The electricity Distribution Companies (Discos) in Nigeria made a total revenue of N772.7 billion in 2021 in spite of mounting power supply challenges nationwide, a Nigerian Electricity Regulatory Commission (NERC) report has revealed.
An analysis of the four-quarter report released by the sector’s regulatory agency showed that in the first quarter, the Discos raked in N183.73 billion while it collected N185.29 billion in the second quarter.
In addition, in the third quarter, invoice from billed customers stood at N193.53 billion and was N210.17 billion in the last quarter of the year under review.
Nigeria has for over 40 years grappled with severe shortage of supply of reliable power supply despite past and the present administrations’ expending trillions of naira to resolve the problem.
The Muhammadu Buhari administration alone has spent over N2 trillion in offsetting some of the financial obligations in the power supply system, even with data pointing to a decline in the availability of electricity available.
Nigeria has less than 5,000 megawatts of supply daily and an installed capacity of about 13,000mw, compared to, for instance, 57,000mw by Egypt, but even at that, the meagre supply is hobbled by transmission and distribution challenges.
Electricity consumers in the country have complained of ‘crazy bills’ and estimated billing, although operators believe that customers are billed far less than what it takes to generate, wheel and distribute electricity to their homes.
But the NERC report stressed that collection efficiency, which is an indicator of the proportion of the amount that has been collected from customers relative to the amount billed to them by the Discos, remains a challenge.
“For various reasons, many customers continue to default in payment of their billed amounts resulting in commercial losses,” it stated.
However, N210.17 billion was the total revenue collected by all Discos in Q4, out of N303.11 billion billed to customers, translating to a collection efficiency of 69.34 per cent.
The total billing by Discos to customers in Q4 also increased by N30.12 billion (+11.03%) from N273.00 billion recorded in Q3 while the revenue collected by Discos in Q4 rose by N16.64 billion (+8.60%) from N193.53 billion recorded in Q3. This indicated a further reduction in collection efficiency in Q4 relative to Q3.
The Discos’ collection efficiency, NERC stated, decreased by 1.55 per cent from 70.89 per cent in Q3 to 69.34 per cent in Q4, largely driven by Ibadan, Jos and Kano Discos.
On the contrary, Enugu, Ikeja, Yola and Kaduna Discos recorded increases in collection efficiency between the two quarters, the sector regulator added.
Although the amount collected by Ibadan and Jos Discos increased between 2021/Q3 and 2021/Q4, their collection efficiencies declined by 10.48 and 6.24 per cent respectively.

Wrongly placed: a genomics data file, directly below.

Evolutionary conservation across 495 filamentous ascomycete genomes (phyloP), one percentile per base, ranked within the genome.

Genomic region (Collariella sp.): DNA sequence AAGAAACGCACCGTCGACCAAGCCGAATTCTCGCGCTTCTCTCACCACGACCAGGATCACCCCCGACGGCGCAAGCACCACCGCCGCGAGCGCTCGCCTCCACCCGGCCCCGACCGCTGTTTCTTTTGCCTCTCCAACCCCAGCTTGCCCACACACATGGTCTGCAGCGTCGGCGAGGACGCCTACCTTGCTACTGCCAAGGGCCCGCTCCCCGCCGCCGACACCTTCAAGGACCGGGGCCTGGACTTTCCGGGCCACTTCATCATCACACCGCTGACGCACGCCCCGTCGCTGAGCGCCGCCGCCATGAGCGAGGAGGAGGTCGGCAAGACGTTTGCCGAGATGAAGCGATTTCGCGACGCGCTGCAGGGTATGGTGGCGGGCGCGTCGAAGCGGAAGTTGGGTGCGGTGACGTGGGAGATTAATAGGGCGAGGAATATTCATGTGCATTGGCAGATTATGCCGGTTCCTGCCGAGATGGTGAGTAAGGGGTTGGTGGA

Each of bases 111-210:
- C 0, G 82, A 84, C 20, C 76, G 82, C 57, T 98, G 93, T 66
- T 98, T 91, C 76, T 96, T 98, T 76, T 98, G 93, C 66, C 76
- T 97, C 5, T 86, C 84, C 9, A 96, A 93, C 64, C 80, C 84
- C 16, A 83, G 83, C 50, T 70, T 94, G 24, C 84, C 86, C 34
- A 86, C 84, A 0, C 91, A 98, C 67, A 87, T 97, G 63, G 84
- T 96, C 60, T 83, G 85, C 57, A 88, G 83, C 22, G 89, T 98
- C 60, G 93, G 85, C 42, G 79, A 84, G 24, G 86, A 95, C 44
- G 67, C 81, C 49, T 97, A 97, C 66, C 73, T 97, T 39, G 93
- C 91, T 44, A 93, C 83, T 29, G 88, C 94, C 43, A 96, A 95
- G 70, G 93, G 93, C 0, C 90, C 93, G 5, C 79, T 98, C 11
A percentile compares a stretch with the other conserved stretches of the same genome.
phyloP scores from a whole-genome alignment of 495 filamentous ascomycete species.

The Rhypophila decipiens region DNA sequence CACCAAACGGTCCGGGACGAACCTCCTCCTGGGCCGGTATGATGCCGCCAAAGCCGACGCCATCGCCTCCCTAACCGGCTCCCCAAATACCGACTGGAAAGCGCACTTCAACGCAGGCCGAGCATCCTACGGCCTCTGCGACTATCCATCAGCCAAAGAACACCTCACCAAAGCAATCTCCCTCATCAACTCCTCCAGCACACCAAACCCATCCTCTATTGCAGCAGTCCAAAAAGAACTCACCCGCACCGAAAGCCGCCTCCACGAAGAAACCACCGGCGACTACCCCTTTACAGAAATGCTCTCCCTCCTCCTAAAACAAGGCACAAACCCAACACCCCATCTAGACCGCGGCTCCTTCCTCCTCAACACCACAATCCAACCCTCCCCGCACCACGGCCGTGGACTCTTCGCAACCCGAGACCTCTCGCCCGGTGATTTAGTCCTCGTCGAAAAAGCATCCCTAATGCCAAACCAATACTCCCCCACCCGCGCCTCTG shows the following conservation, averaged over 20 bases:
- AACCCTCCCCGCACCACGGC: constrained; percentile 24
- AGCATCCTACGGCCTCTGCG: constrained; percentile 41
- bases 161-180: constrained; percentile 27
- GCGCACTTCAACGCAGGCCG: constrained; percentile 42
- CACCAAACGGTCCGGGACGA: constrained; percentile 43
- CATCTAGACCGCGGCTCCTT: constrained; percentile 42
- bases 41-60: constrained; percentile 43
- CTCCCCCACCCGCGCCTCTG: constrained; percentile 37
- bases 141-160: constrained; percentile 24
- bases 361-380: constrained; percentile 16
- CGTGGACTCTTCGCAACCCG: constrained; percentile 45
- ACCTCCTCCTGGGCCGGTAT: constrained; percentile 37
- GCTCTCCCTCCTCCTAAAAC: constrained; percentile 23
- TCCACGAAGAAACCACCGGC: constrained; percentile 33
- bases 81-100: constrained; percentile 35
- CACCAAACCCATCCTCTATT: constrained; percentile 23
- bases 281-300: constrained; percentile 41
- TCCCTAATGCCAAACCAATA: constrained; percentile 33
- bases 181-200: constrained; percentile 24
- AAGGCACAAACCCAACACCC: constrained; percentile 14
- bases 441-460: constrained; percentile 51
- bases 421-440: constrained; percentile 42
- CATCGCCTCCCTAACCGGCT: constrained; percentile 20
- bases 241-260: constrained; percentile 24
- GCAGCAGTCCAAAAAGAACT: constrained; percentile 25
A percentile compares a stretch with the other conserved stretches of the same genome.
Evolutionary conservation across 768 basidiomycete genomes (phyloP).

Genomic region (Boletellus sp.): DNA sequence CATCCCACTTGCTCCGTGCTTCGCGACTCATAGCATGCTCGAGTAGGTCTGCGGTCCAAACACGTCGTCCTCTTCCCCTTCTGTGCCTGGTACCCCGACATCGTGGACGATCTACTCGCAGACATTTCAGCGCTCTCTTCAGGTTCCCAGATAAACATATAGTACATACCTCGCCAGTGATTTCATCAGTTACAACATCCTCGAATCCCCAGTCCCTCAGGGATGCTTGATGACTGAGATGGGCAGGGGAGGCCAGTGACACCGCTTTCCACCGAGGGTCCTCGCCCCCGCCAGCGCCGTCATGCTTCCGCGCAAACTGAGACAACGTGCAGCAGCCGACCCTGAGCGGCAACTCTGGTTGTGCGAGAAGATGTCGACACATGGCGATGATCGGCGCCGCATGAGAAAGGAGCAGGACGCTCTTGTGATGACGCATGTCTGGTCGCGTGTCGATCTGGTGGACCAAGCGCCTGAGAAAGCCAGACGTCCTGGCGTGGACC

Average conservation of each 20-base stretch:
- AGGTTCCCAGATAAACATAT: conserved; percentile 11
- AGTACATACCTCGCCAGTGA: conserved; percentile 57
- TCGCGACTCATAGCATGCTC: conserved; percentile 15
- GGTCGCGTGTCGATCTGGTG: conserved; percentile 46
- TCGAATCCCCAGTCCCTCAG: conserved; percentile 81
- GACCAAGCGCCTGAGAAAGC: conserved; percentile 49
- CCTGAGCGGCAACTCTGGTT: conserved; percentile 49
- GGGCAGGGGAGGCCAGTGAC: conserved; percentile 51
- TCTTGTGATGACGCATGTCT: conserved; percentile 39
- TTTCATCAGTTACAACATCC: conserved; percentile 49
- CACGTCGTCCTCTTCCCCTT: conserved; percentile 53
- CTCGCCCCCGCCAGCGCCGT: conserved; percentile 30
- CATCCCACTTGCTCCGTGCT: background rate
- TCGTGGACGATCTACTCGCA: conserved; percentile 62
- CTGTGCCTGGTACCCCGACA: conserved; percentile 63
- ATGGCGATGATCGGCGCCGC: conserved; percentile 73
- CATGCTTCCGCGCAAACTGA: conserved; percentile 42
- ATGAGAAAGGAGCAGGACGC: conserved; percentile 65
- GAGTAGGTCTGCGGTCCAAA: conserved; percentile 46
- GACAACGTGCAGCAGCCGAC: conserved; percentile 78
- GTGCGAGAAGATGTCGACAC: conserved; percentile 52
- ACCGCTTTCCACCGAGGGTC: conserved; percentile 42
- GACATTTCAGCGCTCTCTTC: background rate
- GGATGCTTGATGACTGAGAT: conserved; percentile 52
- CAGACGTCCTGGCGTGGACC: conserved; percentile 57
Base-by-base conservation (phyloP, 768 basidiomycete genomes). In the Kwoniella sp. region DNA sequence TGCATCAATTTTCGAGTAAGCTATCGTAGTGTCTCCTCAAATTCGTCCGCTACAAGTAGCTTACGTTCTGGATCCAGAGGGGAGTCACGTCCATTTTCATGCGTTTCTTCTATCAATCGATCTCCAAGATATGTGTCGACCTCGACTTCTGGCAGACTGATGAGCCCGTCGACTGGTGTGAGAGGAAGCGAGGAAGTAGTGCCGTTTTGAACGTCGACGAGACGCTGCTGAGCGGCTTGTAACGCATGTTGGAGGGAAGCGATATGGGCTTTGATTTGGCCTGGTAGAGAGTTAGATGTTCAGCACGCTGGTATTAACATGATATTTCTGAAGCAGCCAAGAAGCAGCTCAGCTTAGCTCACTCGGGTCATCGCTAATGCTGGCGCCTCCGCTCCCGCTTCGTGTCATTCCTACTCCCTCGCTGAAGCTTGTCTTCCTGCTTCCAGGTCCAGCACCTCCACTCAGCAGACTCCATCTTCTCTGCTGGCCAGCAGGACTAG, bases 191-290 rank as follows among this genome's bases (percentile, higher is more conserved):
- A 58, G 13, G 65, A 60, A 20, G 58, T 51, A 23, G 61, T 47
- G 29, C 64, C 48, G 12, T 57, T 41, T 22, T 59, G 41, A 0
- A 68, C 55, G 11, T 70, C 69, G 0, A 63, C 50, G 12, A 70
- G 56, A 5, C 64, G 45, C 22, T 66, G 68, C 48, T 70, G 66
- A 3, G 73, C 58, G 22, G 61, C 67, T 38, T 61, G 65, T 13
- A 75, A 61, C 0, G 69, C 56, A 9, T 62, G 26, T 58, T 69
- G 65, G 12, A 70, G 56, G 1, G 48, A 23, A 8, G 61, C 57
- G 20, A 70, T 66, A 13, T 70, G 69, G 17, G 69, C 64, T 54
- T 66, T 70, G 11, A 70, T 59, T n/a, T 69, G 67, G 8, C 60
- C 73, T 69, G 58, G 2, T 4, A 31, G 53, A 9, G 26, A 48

“A decrease in the collection efficiency can be explained by the fact that the increase in collection is lower than the increase in billing. This highlights a problem most Discos face because increasing their billing efficiency usually means increased billing of rural/smaller customers who are often less likely to pay,” NERC stated.
In the second quarter, N185.29 billion was collected out of the total bill of N268.97 billion billed to customers, recording a marginal increase of 0.34 per cent in the Discos’ collection efficiency.
NERC attributed the overall improvement to the combined effect of the commission’s regulation that placed caps on the amount of energy that a customer in a given tariff class or band may be billed on estimation and the mass metering programme.
“The capping regulation addresses customers’ displeasure with estimated billing which often resulted in an unwillingness to pay. The increased share of customers on prepaid meters reduces the incidences of unpaid bills, ”it added.
In Q2, the overall average Aggregate Technical and Commercial Collection Losses (ATC&C) for all the Discos was 50.01 per cent.
The NERC report added that there was the imperative for Discos to intensify efforts in revenue collection to improve on their cash flow, operational performance and in meeting their contractual obligations.
In the same vein, In Q1, N183.73 billion was collected out of the total bill of N273.38 billion, in contrast to the preceding quarter, with a marginal improvement in the Discos’ collection efficiency.
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In appraising individual performances, Enugu, Abuja and Eko Discos had the highest collection efficiency of 84.96 per cent, 84.95 per cent and 80.29 per cent respectively while Kaduna Disco had the lowest collection efficiency of 36.59 per cent.
Also, in Q3, N193.53 billion was collected out of a total of N273.00 billion billed to customers and the collection efficiency stood at 70.89 per cent.
The total revenue collected in Q3 rose by N8.24 billion representing a 4.44 per cent increase in total revenue collected as compared to Q2, which was N185.29 billion.